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Electrical Manufacturers Support DOE Revision of General Service Lamp Definition

DOE recently redefined the scope of general service lamps

The National Electrical Manufacturers Association (NEMA) recently welcomed the U.S. Department of Energy (DOE) Final Rule that defines the scope of general service lamps to be consistent with the intent of Congress when it enacted the Energy Independence and Security Act of 2007. The Final Rule acknowledges that a previous effort by DOE to define the scope of these lamps ꟷ including light bulbs designed for special purposes that Congress unequivocally stated multiple times are not “general service” bulbs ꟷ misconstrued the statute and DOE could not legally justify that prior effort. The Final Rule will supersede the prior DOE rule. DOE further clarified in this Final Rule that states are preempted from regulating general service lamps meeting the statutory definition of general service lamp.

General service lamps share a number of common attributes: they emit between 310 and 2600 lumens of omnidirectional light; they have a medium screw base; they are generally household lamps and serve domestic residential voltages; and, while the bare spiral compact fluorescent lamp (CFL) is the exception, these lamps also possess a standard bulb shape that consumers recognize as a pear-shaped bulb. In defining general service lamps, Congress specifically identified three types of light bulb technologies that share all these elements: general service incandescent, compact fluorescent, and LED lamps.

The general service LED bulb now accounts for approximately 70% of the shipments in the general service lamp category. Because of their longer life, it is estimated that by the end of 2019, 80% to 84% of the general service lamp sockets will be occupied by LED and CFL, while the halogen incandescent bulb is estimated to be in 16% to 20% of these sockets. This trend is not limited to general service lamps. The majority of reflector lamp shipments are now LED, and nearly half of decorative lamp shipments are LED. Data published by the U.S. Energy Information Administration documents that energy-saving lighting has contributed more to the reduction of electricity use in the United States over the last 18 years than any other product category. The DOE Final Rule will not impact the market’s continuing, rapid adoption of energy-saving lighting in the next few years.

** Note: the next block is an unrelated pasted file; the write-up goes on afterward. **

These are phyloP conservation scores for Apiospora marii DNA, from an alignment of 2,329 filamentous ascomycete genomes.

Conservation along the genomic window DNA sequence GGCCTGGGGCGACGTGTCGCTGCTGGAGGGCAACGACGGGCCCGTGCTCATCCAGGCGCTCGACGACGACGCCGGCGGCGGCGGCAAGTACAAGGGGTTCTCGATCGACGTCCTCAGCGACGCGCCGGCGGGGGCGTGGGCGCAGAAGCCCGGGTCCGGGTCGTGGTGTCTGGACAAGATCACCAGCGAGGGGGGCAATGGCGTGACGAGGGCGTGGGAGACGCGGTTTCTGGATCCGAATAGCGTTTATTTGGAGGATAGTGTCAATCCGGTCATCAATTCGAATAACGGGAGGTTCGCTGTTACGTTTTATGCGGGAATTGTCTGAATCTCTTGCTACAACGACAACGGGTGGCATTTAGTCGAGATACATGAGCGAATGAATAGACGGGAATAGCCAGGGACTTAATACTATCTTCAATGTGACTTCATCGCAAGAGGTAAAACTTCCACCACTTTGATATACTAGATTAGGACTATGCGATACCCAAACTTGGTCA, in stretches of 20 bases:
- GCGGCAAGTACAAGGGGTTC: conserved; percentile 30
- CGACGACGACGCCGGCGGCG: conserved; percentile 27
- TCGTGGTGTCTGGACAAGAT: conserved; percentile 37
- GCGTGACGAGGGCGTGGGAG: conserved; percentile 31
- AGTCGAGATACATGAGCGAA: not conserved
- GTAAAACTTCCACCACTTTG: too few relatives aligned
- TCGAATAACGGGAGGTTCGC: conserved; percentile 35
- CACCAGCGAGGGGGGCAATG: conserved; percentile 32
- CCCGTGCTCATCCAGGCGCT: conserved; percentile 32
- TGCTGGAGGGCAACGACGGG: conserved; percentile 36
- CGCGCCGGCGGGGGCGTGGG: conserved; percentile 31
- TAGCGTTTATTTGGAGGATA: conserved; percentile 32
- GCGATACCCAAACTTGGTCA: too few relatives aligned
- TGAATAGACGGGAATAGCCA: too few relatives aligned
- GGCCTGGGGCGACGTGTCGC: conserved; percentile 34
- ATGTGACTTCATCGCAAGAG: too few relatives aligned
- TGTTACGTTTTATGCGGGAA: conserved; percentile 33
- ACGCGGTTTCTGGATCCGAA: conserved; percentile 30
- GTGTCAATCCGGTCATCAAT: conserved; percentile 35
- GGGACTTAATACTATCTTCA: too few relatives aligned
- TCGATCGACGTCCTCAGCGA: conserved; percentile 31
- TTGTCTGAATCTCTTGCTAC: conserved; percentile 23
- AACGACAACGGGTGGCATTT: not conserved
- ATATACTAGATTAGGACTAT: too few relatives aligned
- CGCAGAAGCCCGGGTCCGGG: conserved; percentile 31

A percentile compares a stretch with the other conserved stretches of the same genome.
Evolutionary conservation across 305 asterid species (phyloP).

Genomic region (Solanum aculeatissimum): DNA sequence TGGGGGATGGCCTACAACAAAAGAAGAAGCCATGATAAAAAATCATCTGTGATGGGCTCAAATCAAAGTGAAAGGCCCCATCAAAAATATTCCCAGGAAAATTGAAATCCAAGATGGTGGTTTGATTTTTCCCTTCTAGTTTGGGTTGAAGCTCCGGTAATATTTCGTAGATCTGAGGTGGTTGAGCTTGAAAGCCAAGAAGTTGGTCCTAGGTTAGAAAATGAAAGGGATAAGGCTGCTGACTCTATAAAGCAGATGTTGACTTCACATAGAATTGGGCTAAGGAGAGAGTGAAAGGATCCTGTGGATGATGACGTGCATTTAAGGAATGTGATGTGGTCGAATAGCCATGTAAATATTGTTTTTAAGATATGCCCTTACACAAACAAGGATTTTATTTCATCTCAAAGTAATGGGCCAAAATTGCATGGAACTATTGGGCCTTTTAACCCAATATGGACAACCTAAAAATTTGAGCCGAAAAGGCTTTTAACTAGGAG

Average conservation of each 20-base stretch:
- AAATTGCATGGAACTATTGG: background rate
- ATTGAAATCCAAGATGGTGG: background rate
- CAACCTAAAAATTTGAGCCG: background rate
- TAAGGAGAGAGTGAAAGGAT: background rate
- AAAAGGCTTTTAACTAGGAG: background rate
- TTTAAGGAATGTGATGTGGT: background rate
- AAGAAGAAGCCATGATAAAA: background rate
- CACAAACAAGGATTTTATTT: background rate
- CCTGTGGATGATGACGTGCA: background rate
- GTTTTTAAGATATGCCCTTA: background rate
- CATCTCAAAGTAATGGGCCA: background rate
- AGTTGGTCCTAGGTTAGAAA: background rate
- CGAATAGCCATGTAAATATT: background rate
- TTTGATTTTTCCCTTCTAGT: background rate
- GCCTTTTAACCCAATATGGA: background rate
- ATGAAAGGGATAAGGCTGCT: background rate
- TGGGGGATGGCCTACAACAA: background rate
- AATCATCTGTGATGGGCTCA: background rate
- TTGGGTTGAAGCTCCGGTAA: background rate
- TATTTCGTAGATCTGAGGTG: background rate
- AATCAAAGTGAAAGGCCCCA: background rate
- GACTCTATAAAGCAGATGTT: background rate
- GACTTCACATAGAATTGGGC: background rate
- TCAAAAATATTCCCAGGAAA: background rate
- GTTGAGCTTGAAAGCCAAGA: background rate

NEMA also acknowledges the DOE preliminary determination that it cannot justify the further amendment of existing standards for general service incandescent lamps established by Congress in 2007.

“Serious efforts by some lighting manufacturers to design and manufacture more efficient general service incandescent lamps in comparison to the halogen incandescent lamps that are in the market today have failed,” says Dr. David Woodward of Signify North America and current chair of the NEMA Light Source Section.

 The principal impediment to developing a 45 lumen-per-watt general service incandescent lamp was the inability to deliver anywhere near the minimum 1000-hour service life of that lamp that the consumer expects and demands for this type of bulb. Early lamp failure was a problem for some designs, other more efficient incandescent halogen lamp designs had high lamp cost, and potential energy savings did not translate into overall cost savings for the consumer making more efficient incandescent halogen products economically unjustified.

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